General Poetry posted November 26, 2017

This work has reached the exceptional level
A boy and his Billy cart take on the unconquered hill

Tom Stoke Hill

by Peter Rich

Down the street he clitter-clatters scarcely heeding crack or stone
Through the puddles he goes slashing, fears for neither flesh nor bone
Speeding, weaving, round the corner, past the Post Box oh so near!
In and out among the strollers, curses dwindling in his ears

Passed Poke's Bakery and its odours, cutting through both time and space
Tom Stoke hill is nearly on him, he the challenge to be faced
The precipice appears before him, no chance now of turning back
Down the slope he fairly hurtles, roar replacing click and clack

Pot-holes, rocks and jagged 'wrinkles', scar Tom Stoke's ancient 'face',
deftly steering a weaving passage, the boy maintains a frightening pace
Too soon to think of final triumph, the treacherous surface unwinds beneath.
All too like an angry ogre, Tom Stoke bares his terrible 'teeth'

Ball bearings crying out in protest, steering rope wrapped round wrists tight
Around his body wind goes howling, Billy cart and boy in flight
Tearing eyes squint, distance dwindling to the bridge cross Ram's Head creek
There a horse-drawn dray is listing, driver struggling to keep her feet

Can't they hear the rolling thunder? Won't they turn and stand aside?
Will Tom Stoke devour another, fate again on Tommy's side
No boy yet had made the passage down Tom Stoke and cross the creek
Fading paint on bordering boulders mark where others came to grief

Would he get the dreaded wobbles, said to hit at 35?
Gritted teeth he hangs on grimly down Tom Stoke the boy does fly
Jimmy's marker flashes passed him, now there's only Johnny Jones
He had had the measure of the "mountain", till he hit that fatal stone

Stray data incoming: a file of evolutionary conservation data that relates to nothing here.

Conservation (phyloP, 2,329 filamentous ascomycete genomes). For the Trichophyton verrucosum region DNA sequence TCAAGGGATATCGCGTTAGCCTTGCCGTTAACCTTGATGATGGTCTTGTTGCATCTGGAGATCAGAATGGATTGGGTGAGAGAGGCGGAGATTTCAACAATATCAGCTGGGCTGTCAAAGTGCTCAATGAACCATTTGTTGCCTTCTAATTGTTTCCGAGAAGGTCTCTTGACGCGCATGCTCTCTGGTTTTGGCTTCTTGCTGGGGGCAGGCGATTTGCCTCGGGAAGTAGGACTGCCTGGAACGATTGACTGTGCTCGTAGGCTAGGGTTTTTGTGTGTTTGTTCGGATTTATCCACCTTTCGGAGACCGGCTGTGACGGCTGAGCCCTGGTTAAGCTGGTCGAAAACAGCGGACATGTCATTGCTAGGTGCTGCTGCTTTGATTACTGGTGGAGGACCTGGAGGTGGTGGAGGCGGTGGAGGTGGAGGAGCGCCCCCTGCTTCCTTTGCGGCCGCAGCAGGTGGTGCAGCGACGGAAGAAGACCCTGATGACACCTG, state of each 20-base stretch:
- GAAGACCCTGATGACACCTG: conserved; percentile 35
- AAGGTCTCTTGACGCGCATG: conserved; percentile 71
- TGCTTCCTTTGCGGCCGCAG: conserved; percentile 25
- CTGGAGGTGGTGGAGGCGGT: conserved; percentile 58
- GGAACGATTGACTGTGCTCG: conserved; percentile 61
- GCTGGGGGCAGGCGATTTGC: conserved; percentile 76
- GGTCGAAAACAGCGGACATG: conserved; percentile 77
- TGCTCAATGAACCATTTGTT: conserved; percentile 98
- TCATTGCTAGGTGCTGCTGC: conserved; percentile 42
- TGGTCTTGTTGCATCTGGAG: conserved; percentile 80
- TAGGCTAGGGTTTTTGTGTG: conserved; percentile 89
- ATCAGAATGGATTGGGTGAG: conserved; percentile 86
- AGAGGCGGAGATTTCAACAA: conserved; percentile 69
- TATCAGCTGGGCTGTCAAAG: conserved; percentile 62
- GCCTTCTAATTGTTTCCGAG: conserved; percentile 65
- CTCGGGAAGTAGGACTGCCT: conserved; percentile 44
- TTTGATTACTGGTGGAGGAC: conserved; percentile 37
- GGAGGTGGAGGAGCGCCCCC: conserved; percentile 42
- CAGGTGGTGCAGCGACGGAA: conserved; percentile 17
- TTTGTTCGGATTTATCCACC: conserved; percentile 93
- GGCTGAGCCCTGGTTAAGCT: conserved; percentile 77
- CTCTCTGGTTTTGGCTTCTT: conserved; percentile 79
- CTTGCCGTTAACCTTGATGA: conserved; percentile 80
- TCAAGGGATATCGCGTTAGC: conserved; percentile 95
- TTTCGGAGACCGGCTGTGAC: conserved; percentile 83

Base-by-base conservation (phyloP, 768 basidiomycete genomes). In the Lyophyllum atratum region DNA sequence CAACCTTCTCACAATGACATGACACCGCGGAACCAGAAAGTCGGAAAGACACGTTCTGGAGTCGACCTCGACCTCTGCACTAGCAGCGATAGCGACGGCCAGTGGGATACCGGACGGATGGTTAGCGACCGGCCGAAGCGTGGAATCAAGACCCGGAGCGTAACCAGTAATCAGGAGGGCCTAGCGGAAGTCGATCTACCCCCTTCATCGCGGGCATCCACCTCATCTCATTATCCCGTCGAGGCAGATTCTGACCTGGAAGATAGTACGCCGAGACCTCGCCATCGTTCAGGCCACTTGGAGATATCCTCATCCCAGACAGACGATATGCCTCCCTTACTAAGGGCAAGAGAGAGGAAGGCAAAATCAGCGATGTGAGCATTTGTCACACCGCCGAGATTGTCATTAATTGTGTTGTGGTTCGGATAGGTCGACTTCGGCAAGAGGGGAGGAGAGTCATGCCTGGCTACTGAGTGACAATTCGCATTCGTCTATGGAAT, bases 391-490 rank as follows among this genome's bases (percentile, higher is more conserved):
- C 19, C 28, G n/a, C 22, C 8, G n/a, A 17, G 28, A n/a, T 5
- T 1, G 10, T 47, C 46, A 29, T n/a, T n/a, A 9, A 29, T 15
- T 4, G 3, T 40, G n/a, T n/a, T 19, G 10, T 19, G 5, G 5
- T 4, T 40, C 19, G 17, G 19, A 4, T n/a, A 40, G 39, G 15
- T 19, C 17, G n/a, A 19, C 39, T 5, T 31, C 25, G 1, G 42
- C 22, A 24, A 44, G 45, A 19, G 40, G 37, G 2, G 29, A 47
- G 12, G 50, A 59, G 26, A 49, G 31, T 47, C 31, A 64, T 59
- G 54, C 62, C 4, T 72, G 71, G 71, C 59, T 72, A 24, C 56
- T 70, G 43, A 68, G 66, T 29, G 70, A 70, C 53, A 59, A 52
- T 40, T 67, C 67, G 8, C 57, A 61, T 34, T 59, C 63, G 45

Johnny's marker now receding, just the creek to pass the test
Nothing less than a water crossing suffice to meet the Tom Stoke quest
Edging 40, maybe faster, the dray's load blocks the way to fame
He pulls hard left against inertia, chance now gone to win the game

Brambles, T-tree flash to greet him, thorns unsheathed and set to scar
The boy's not scared he took his chances, no-one else had got this far
A shuddering jolt, his body launches the reins still taught around his wrists
Surreally calm time seems suspended, face he shields with clenching fists

Now the thorns and vines assault him, tearing grasping drawing blood
At last his daring ride is over, a world of pain the taste of mud
Now a hand is at his shoulder, a voice is calling in his ear
Calloused hands caress him gently, hardened muscles draw him clear

First in confusion, then with wonder, the boy takes in the scattered scene
All in bits his faithful racer, no more now his speed machine
Through the pain a grin is spreading, he bows his head not in defeat
Tom Stoke hill bows down before him -- he's flown clear cross the bloody creek!

David and Goliath theme poem contest entry


In Australia (and England) a "Billy Cart" is the equivalent of a "Soap Box Racer" in the US. Typically, the "early models" were fashioned from a fruit box (or any sturdy wooden box) mounted on a wooden frame with ball bearings for wheels affixed to front and rear axils. The front axil pivoted to provide steering controlled by "reins" (pieces of cord fixed to the ends of the axil). More advanced (later) models replaced the ball bearings with spoked pram wheels - much faster and quieter. The Goliath in this "story" is represented by a Hill and David is the boy attempting to ride down its slope and across a creek at the foot of Tom Stoke Hill. The setting is a small country town.
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